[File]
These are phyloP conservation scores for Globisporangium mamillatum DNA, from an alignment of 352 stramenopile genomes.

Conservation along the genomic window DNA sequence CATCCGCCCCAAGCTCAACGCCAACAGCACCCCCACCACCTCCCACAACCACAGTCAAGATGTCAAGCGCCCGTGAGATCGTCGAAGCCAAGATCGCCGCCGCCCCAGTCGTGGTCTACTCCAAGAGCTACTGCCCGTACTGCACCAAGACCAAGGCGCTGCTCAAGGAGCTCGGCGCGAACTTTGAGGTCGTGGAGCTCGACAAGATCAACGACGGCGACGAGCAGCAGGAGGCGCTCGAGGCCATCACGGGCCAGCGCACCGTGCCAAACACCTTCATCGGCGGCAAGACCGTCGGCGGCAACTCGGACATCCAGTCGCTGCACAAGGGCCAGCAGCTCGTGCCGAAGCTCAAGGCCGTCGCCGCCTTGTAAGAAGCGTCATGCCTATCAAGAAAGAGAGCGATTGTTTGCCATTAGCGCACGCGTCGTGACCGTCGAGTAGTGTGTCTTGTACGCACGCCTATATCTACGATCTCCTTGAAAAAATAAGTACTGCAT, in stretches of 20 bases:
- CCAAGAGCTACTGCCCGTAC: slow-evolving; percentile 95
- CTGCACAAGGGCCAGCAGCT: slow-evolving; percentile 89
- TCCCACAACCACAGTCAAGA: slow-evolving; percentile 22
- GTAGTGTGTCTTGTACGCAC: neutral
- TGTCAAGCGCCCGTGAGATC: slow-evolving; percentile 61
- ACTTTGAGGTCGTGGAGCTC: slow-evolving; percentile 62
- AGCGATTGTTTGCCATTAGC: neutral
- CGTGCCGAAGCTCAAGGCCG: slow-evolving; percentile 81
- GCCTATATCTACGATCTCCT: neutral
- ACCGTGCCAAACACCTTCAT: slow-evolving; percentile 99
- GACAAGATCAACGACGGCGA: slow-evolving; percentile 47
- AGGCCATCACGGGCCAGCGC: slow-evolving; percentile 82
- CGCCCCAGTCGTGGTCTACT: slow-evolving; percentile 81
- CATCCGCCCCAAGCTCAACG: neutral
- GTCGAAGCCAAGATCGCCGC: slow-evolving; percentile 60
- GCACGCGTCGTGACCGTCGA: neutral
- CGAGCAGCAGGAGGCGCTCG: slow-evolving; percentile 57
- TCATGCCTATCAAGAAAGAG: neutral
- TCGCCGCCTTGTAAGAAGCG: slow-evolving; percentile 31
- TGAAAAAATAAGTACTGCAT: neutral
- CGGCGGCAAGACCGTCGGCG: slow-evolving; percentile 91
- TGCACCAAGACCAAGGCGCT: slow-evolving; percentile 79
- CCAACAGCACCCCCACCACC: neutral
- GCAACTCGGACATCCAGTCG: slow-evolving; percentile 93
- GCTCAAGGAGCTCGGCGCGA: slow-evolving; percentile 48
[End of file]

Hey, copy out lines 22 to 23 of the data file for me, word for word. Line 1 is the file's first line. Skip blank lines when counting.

- TGAAAAAATAAGTACTGCAT: neutral
- CGGCGGCAAGACCGTCGGCG: slow-evolving; percentile 91